BERLIN — At least 1,259 people working for the Protestant Church of Germany have committed sexual abuse in the last decades and at least 2,225 victims were affected by the abuse according to an independent report published Thursday.
The numbers are based on the study of documents and files from the regional churches and the Lutherans’ diaconal relief and social welfare organization, known as Diakonie.
However, the authors said they were not able to analyze the personnel files of all pastors and deacons within the church, but primarily disciplinary files. They estimated that the real number of perpetrators is much higher, with nearly 3,500 people who have committed sexual abuse, German news agency dpa reported.
“It’s the tip of the tip of the iceberg,” said Martin Wazlawik from Hannover University, who coordinated the study on sexualized violence in the Protestant Church in Germany.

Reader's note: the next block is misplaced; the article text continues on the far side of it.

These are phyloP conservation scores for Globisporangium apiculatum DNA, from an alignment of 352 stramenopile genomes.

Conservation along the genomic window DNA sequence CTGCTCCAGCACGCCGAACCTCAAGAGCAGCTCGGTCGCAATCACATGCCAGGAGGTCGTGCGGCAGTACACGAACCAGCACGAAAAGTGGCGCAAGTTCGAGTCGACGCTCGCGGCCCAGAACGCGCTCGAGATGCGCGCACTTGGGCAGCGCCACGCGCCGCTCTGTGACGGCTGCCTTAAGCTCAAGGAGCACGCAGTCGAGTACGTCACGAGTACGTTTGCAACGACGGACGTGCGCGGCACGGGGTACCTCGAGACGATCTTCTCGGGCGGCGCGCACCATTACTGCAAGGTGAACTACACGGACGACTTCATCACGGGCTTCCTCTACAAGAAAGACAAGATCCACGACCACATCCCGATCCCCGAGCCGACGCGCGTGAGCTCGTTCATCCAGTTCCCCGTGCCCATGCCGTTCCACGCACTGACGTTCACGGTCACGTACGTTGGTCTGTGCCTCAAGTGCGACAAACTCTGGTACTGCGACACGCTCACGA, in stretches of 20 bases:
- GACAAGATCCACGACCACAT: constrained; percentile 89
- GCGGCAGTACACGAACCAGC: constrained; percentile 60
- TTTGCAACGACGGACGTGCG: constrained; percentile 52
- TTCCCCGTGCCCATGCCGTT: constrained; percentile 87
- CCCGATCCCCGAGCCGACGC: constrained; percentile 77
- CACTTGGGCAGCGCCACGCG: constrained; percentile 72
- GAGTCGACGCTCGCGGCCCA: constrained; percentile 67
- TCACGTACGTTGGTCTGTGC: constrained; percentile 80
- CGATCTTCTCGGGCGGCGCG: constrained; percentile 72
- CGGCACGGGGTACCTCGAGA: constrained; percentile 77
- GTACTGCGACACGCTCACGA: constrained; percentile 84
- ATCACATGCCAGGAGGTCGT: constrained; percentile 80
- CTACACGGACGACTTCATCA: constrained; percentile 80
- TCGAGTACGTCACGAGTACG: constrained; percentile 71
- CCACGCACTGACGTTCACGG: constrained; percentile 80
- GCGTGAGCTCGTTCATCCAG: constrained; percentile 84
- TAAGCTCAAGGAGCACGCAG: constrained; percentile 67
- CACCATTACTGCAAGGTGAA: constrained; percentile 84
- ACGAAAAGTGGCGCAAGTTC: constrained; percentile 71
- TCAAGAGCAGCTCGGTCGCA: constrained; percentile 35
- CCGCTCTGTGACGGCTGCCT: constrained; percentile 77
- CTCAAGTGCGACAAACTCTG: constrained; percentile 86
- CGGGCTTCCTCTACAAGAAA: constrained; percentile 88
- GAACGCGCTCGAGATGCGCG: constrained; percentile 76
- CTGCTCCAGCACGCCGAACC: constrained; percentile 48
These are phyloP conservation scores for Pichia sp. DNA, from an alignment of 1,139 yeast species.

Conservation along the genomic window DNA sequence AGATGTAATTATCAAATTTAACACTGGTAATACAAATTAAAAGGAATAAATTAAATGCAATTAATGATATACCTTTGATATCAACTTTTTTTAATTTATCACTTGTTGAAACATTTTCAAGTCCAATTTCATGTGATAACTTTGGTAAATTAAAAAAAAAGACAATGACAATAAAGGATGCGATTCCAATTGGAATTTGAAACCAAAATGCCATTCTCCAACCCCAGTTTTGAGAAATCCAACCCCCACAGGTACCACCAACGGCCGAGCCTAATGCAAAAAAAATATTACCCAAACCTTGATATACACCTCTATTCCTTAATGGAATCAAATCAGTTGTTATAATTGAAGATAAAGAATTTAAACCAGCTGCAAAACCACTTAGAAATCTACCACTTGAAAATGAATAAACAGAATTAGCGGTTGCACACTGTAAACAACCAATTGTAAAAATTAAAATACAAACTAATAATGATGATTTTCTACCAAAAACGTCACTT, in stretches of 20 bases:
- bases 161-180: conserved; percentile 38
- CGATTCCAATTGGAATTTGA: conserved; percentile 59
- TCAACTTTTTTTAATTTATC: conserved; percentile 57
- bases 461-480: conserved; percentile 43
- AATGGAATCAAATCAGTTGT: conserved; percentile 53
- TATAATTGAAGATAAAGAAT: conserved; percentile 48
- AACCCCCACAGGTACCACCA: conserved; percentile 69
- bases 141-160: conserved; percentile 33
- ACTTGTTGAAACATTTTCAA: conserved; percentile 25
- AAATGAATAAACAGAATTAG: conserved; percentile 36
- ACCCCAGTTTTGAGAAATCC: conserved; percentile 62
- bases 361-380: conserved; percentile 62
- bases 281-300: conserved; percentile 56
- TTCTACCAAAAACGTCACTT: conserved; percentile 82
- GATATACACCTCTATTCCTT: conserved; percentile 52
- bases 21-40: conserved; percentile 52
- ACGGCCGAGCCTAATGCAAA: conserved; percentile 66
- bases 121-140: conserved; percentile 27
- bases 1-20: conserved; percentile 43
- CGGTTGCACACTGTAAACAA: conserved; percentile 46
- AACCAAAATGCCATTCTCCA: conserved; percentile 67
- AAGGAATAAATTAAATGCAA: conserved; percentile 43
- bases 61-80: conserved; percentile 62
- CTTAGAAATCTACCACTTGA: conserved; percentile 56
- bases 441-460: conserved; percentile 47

The church commissioned the study in 2020 and financed it with 3.6 million euros ($3.92 million), with the goal of analyzing structures within the church that promote violence and abuse of power. As an umbrella organization of 20 regional churches, the EKD represents 19.2 million Protestant Christians in Germany.
At the presentation of the study in Hannover, the head of the Council of the Protestant Church in Germany, also known as EKD, apologized to the victims “wholeheartedly.”
“As an institution, we have also been guilty of countless crimes against countless people,” Hamburg Bishop Kirsten Fehrs said, adding that she was “deeply shocked” by the overall picture presented by the study.
“Ever since I have been dealing with this topic, I have been sincerely shaken by the abysmal violence that has been inflicted on so many people in our church,” Fehrs said, adding that the church would accept the results of the study “with humility.”
This report comes several years after Germany’s Catholic Church published staggering numbers on sexual abuse by its clergy.
In 2018, a church-commissioned report concluded that at least 3,677 people were abused by Catholic clergy in Germany between 1946 and 2014. More than half the victims were 13 or younger, and nearly a third served as altar boys.